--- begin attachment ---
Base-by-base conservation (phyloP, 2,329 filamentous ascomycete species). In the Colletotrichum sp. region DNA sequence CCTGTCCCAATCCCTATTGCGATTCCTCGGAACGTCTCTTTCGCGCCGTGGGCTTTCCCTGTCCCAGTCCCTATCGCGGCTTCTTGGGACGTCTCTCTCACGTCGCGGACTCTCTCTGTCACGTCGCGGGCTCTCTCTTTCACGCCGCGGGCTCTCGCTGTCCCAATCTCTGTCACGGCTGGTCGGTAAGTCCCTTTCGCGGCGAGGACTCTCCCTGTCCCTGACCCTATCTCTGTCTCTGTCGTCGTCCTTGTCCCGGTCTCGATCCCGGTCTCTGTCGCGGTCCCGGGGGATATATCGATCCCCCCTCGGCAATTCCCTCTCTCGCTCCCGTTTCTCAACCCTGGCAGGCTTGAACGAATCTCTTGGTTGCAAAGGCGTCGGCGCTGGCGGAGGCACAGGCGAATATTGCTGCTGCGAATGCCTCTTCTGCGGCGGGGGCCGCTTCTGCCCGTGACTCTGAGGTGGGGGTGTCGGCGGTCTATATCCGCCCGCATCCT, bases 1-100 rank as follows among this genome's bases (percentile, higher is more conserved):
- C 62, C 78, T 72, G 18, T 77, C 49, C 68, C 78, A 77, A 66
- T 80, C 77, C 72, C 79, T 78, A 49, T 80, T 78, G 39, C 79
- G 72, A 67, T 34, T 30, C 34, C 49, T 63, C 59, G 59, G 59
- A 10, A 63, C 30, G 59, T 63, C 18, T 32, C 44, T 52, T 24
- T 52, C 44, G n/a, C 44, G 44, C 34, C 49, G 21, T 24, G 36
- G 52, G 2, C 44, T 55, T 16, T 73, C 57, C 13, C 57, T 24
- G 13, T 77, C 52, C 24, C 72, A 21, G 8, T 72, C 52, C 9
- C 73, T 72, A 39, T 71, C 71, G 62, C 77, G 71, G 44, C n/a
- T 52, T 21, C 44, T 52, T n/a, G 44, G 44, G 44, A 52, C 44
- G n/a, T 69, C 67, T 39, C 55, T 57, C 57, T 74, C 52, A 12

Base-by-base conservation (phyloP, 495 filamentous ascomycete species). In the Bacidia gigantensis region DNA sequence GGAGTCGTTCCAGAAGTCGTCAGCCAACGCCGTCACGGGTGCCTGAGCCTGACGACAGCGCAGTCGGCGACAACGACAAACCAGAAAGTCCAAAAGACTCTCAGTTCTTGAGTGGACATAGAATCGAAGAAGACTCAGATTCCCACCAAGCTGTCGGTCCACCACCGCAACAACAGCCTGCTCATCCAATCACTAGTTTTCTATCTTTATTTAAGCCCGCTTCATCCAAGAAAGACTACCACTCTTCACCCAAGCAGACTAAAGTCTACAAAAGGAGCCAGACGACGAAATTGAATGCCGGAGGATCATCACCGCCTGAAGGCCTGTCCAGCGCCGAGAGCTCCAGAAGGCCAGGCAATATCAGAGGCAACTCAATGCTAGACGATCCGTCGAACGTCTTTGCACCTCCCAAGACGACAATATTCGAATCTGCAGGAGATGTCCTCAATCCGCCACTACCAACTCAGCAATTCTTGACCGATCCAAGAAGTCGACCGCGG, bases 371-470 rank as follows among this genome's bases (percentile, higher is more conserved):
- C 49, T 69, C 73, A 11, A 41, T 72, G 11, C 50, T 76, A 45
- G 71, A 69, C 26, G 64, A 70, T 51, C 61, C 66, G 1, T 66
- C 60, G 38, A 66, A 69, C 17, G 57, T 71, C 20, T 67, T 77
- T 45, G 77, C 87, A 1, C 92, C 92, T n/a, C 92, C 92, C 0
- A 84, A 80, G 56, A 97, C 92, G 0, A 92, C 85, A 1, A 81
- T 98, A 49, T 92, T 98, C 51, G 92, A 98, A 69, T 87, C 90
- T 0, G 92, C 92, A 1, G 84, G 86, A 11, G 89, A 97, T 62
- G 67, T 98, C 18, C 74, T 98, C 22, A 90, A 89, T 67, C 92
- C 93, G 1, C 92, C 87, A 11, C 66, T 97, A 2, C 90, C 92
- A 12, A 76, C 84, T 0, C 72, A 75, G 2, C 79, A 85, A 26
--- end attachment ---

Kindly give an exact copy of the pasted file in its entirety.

Base-by-base conservation (phyloP, 2,329 filamentous ascomycete species). In the Colletotrichum sp. region DNA sequence CCTGTCCCAATCCCTATTGCGATTCCTCGGAACGTCTCTTTCGCGCCGTGGGCTTTCCCTGTCCCAGTCCCTATCGCGGCTTCTTGGGACGTCTCTCTCACGTCGCGGACTCTCTCTGTCACGTCGCGGGCTCTCTCTTTCACGCCGCGGGCTCTCGCTGTCCCAATCTCTGTCACGGCTGGTCGGTAAGTCCCTTTCGCGGCGAGGACTCTCCCTGTCCCTGACCCTATCTCTGTCTCTGTCGTCGTCCTTGTCCCGGTCTCGATCCCGGTCTCTGTCGCGGTCCCGGGGGATATATCGATCCCCCCTCGGCAATTCCCTCTCTCGCTCCCGTTTCTCAACCCTGGCAGGCTTGAACGAATCTCTTGGTTGCAAAGGCGTCGGCGCTGGCGGAGGCACAGGCGAATATTGCTGCTGCGAATGCCTCTTCTGCGGCGGGGGCCGCTTCTGCCCGTGACTCTGAGGTGGGGGTGTCGGCGGTCTATATCCGCCCGCATCCT, bases 1-100 rank as follows among this genome's bases (percentile, higher is more conserved):
- C 62, C 78, T 72, G 18, T 77, C 49, C 68, C 78, A 77, A 66
- T 80, C 77, C 72, C 79, T 78, A 49, T 80, T 78, G 39, C 79
- G 72, A 67, T 34, T 30, C 34, C 49, T 63, C 59, G 59, G 59
- A 10, A 63, C 30, G 59, T 63, C 18, T 32, C 44, T 52, T 24
- T 52, C 44, G n/a, C 44, G 44, C 34, C 49, G 21, T 24, G 36
- G 52, G 2, C 44, T 55, T 16, T 73, C 57, C 13, C 57, T 24
- G 13, T 77, C 52, C 24, C 72, A 21, G 8, T 72, C 52, C 9
- C 73, T 72, A 39, T 71, C 71, G 62, C 77, G 71, G 44, C n/a
- T 52, T 21, C 44, T 52, T n/a, G 44, G 44, G 44, A 52, C 44
- G n/a, T 69, C 67, T 39, C 55, T 57, C 57, T 74, C 52, A 12

Base-by-base conservation (phyloP, 495 filamentous ascomycete species). In the Bacidia gigantensis region DNA sequence GGAGTCGTTCCAGAAGTCGTCAGCCAACGCCGTCACGGGTGCCTGAGCCTGACGACAGCGCAGTCGGCGACAACGACAAACCAGAAAGTCCAAAAGACTCTCAGTTCTTGAGTGGACATAGAATCGAAGAAGACTCAGATTCCCACCAAGCTGTCGGTCCACCACCGCAACAACAGCCTGCTCATCCAATCACTAGTTTTCTATCTTTATTTAAGCCCGCTTCATCCAAGAAAGACTACCACTCTTCACCCAAGCAGACTAAAGTCTACAAAAGGAGCCAGACGACGAAATTGAATGCCGGAGGATCATCACCGCCTGAAGGCCTGTCCAGCGCCGAGAGCTCCAGAAGGCCAGGCAATATCAGAGGCAACTCAATGCTAGACGATCCGTCGAACGTCTTTGCACCTCCCAAGACGACAATATTCGAATCTGCAGGAGATGTCCTCAATCCGCCACTACCAACTCAGCAATTCTTGACCGATCCAAGAAGTCGACCGCGG, bases 371-470 rank as follows among this genome's bases (percentile, higher is more conserved):
- C 49, T 69, C 73, A 11, A 41, T 72, G 11, C 50, T 76, A 45
- G 71, A 69, C 26, G 64, A 70, T 51, C 61, C 66, G 1, T 66
- C 60, G 38, A 66, A 69, C 17, G 57, T 71, C 20, T 67, T 77
- T 45, G 77, C 87, A 1, C 92, C 92, T n/a, C 92, C 92, C 0
- A 84, A 80, G 56, A 97, C 92, G 0, A 92, C 85, A 1, A 81
- T 98, A 49, T 92, T 98, C 51, G 92, A 98, A 69, T 87, C 90
- T 0, G 92, C 92, A 1, G 84, G 86, A 11, G 89, A 97, T 62
- G 67, T 98, C 18, C 74, T 98, C 22, A 90, A 89, T 67, C 92
- C 93, G 1, C 92, C 87, A 11, C 66, T 97, A 2, C 90, C 92
- A 12, A 76, C 84, T 0, C 72, A 75, G 2, C 79, A 85, A 26